Eyes Above The Waves

Robert O'Callahan. Christian. Repatriate Kiwi. Hacker.

Friday 26 November 2010

Measuring FPS

It seems standard practice for Web authors to measure performance in FPS (frames per second). There are two large problems with this.

First, FPS is meaningless above 60 or so, because you normally can't get more frames than that onto the screen. A well-designed software stack will actually prevent FPS from rising above 60 --- those extra frames are wasting power. More than 60 FPS means you have a bug (or you are doing very specialized full-screen gaming --- i.e. not a Web browser). I discussed this in more detail here.

Second, Web authors normally measure FPS as "how many times did my event handler run per second". But what they actually should be measuring is how many different frames the browser was able to paint to the screen per second, and that's a very different thing, since a setTimeout handler (for example) can run multiple times between browser repaints. It's understandable that Web authors would make such a mistake, since browsers haven't provided a way to measure the real FPS. However, in Firefox 4 we have added an API for this: mozPaintCount. Use it!

I think authors need to get into the habit of measuring FPS using mozPaintCount or something similar on other browsers and determining first whether their app is able to reach 50-60FPS. If it can, then further performance improvements can only be measured by increasing the complexity of the scene until FPS starts dropping off. Microsoft's FishIE Tank is the right approach. (I don't know how they try to measure FPS though; they're probably not using mozPaintCount, so it's probably not very accurate.)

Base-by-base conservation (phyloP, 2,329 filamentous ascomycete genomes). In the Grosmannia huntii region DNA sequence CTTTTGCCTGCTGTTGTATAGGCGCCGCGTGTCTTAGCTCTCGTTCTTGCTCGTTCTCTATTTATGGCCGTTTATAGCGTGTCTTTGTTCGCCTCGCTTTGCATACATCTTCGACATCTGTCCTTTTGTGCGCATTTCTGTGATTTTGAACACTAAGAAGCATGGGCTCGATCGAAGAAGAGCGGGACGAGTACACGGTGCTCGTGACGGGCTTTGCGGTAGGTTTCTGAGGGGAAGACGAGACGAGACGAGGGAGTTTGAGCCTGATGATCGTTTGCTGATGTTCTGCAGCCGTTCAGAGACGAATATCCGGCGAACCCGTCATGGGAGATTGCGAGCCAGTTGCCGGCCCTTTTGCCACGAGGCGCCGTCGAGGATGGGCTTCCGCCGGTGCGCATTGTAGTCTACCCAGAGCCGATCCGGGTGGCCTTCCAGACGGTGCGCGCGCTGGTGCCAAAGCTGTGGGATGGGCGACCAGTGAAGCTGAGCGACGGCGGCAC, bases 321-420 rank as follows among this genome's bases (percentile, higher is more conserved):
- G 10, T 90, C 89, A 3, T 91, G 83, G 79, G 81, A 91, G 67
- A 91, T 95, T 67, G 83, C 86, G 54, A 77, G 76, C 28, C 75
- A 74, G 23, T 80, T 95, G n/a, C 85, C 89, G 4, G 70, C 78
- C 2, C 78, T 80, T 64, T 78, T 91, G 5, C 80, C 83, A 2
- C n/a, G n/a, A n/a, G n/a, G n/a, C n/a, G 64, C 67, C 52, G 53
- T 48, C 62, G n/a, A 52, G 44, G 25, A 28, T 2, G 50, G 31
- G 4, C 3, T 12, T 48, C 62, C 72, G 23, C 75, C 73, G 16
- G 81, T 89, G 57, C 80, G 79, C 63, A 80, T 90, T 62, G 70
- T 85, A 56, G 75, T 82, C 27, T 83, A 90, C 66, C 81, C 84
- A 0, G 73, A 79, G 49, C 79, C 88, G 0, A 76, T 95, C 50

Anthony Ricaud
Maybe mozPaintCount could be proposed to the Web Performance Working Group http://www.w3.org/2010/webperf/
but what is equivalent to mozPaint for other browsers? i couldn't find anything similar..
Robert O'Callahan
Anthony: that's a good idea.
I don't know if they have anything equivalent.
Once you get anywhere close to 60 fps, the most interesting aspect is not fps but number of screen refreshes for which there was no update.
If you have any kind of fluid motion (say, scroll) and you skip a frame, it looks jerky. This is not clearly visible in fps counts.
Robert O'Callahan
That's a good point. We have no direct way of measuring that right now.
Once again, I'd like to point you out to my jquery interval bookmarklet http://lrbabe.github.com/jquery-interval-bookmarklet/
The demo scene is comparable to the IE fish tank, as it stresses the browser enough to go below 60fps. The main difference is that you are seeing pure DOM animations instead of canvas based ones.
You'll be able to see the number of JS runs per second (fps) as well as the number of paints per second (pps, Mozilla only).
Moreover you'll be able to switch the animation logic to use a "mozRequestAnimationFrame" based one, and see how it affects performances (turn on your system monitor and watch what happens when you switch to another tab).
This bookmarklet can be used on any website using jQuery 1.4.3+
I would also like to point out that the number of js runs per second is still an important stat, especially if it is lower than the number of paints per second, "since a repaint can happen multiple times between setInterval handler". Isn't it?
Ok, so once I see that my mozPaintCount is lousy, can I have mozNeedlessReflowsCount to fix it? ;)
It might make sense to propose something similar to mozPaintCount to WebKit folks (under webkit-prefixed name). I would think it shouldn't be hard to hook internal repaint event to a DOM one. By the way, why is it called "paintCount" and not "onpaint" or "onrepaint" (for consistency; similar to, say, recently introduced "onbeforescriptexecute"/"onafterscriptexecute")?
Robert O'Callahan
kangax: because it's not an event.
Actually I was wrong in my response to sysKin. If you check mozPaintCount every time your animation script runs, you can tell if there was a repaint since the last time your script ran. Ideally paintCount would increase by exactly 1 every time your animation script runs. You won't actually get that on Firefox trunk today, for various reasons, but that's the goal.
I've created a bug in Chrome bug tracker to ask for window.webkitPaintCount